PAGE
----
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8th April 2011

I Heart: Witchcraft

Once upon a time, during my first week of life as a fresher, I was introduced to a film that would remain lodged in my memory for the rest of eternity.
The Hoff

  Once upon a time, during my first week of life as a fresher, I was introduced to a film that would remain lodged in my memory for the rest of eternity. As a break from the obligatory uni bingeing, we decided to have a film night, and to appeal to the masses, we went for The Shawshank Redemption. ‘Flatmate A’ (who will remain anonymous for dignity’s sake) returned with her boxset of 4 “Classic” Films, which contained an ominous-looking film named Withcraft on the reverse of the Shawshank disk. Intrigue led to viewing, and what followed certainly didn’t disappoint.
  Witchcraft is set in a misty area of Massachusetts, on a small island which is said to be haunted by the many witches that had been put to death there during the infamous witch trials. Gary, played by David Hasselhoff (Yes, The Hoff made it into this masterpiece!) and his virginal girlfriend decide to go to the island to further their studies in witchcraft, which, naturally, leads to them and some other insignificant characters being launched into a frenzy of paranormal activities and laughable gruesome duels; one has their mouth sewn shut in a satanic basement, one unfortunate soul’s jugular magically bursts all over the Hoff, and one is sucked down the plughole into sewage pipe oblivion. Needless to say, this film would be genuinely stomach-turning if it wasn’t so hilariously bad. There might have been a bit more plot in there, but I probably missed that whilst wiping away tears of laughter.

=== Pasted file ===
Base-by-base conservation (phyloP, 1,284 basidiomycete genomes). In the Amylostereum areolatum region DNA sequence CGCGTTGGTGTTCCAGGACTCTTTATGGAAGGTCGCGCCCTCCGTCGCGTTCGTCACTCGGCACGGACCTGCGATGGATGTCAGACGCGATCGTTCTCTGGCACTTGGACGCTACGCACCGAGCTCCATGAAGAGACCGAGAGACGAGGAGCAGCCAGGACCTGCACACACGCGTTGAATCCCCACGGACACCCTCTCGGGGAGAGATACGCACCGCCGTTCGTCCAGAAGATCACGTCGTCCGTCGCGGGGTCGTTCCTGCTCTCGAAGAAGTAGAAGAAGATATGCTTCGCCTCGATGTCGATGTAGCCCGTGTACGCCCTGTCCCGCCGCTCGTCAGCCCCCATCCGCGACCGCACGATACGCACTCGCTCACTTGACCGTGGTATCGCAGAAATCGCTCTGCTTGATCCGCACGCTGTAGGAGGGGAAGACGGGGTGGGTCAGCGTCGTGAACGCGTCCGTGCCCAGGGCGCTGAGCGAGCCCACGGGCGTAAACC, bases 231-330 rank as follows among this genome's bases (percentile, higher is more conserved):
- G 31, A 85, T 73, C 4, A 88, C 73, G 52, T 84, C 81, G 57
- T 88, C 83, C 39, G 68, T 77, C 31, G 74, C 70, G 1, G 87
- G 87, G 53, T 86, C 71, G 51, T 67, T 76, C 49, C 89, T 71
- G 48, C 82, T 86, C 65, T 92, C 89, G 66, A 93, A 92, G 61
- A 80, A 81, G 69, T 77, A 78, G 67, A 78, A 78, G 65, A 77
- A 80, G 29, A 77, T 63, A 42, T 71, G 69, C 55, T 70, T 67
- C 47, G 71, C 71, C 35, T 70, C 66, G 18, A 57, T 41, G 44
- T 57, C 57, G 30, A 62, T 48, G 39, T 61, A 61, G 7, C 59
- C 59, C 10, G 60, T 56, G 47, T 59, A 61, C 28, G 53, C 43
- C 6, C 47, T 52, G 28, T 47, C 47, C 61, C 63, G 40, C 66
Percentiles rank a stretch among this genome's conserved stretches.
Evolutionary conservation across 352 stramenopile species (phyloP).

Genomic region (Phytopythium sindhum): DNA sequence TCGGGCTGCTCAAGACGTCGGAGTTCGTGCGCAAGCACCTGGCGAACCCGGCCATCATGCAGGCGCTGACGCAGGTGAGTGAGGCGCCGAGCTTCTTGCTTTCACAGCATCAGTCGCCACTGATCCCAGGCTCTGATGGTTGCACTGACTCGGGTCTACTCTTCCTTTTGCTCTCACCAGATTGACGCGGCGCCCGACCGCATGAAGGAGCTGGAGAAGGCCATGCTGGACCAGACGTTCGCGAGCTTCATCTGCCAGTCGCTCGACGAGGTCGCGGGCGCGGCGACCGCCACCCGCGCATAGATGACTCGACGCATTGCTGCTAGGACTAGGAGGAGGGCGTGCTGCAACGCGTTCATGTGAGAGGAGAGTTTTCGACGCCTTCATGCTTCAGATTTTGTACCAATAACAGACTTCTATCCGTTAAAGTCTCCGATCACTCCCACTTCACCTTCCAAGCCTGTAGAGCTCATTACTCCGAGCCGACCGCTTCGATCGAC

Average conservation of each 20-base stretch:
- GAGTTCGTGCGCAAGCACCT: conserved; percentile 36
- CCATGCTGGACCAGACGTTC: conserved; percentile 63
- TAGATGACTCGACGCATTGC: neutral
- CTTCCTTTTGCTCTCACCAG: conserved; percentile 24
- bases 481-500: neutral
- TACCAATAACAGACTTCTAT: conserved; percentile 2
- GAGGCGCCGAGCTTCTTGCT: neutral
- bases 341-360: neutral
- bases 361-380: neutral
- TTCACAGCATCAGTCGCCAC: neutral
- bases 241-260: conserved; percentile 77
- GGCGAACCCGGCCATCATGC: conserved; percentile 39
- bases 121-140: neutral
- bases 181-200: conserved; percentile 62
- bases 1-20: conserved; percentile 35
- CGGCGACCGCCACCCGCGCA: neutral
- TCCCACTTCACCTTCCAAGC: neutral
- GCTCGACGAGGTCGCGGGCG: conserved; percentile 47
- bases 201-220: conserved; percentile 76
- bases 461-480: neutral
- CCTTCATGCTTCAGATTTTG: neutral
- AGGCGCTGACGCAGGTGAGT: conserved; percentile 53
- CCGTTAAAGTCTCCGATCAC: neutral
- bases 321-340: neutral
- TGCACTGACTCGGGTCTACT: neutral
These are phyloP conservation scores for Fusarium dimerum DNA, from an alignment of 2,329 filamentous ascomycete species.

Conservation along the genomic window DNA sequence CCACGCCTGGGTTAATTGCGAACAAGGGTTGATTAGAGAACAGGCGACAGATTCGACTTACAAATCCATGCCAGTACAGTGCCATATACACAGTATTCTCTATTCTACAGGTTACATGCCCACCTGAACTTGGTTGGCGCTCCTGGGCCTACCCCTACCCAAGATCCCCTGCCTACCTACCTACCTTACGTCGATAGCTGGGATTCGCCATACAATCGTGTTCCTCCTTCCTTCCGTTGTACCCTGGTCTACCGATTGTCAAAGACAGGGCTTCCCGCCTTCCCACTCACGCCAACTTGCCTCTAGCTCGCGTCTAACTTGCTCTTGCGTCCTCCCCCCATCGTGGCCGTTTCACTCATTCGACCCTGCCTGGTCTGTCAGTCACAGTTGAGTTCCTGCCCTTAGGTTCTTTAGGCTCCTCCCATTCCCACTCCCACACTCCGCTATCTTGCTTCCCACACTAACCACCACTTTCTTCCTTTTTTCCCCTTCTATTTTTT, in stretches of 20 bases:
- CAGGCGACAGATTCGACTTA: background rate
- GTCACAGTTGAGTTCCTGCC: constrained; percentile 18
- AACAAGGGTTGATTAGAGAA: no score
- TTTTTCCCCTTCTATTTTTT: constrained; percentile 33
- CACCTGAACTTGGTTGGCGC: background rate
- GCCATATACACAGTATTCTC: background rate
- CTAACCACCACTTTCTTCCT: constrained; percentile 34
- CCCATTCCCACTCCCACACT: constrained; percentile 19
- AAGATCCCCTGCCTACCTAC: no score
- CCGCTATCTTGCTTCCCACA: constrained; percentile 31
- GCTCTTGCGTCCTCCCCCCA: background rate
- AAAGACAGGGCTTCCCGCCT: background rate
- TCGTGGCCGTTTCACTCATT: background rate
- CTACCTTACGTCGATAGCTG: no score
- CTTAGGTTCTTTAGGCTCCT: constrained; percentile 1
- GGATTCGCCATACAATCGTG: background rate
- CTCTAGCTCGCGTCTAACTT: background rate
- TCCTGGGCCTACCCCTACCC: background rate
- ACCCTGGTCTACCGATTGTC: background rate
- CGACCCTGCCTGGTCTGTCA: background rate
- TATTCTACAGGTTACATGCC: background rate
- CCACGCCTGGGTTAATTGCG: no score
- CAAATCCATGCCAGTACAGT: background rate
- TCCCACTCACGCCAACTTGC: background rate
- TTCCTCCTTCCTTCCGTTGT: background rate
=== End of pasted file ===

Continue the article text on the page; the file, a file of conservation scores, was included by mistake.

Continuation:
I cannot urge you enough to ignore the 2.7/10 rating on IMDb, if only to see the ending. It’s too good to spoil now, but let’s just say that His Royal Hoffness certainly goes out with a bang. Goodness only knows who decided to put this on the same humble disk as Shawshank, but whoever they are, they deserve a round of applause for providing me with a side-splitting 95 minutes of euro-genius. Shelve the psychological thrillers and enjoy some mockery of late 80’s horror instead this Halloween.

Emma Martindale

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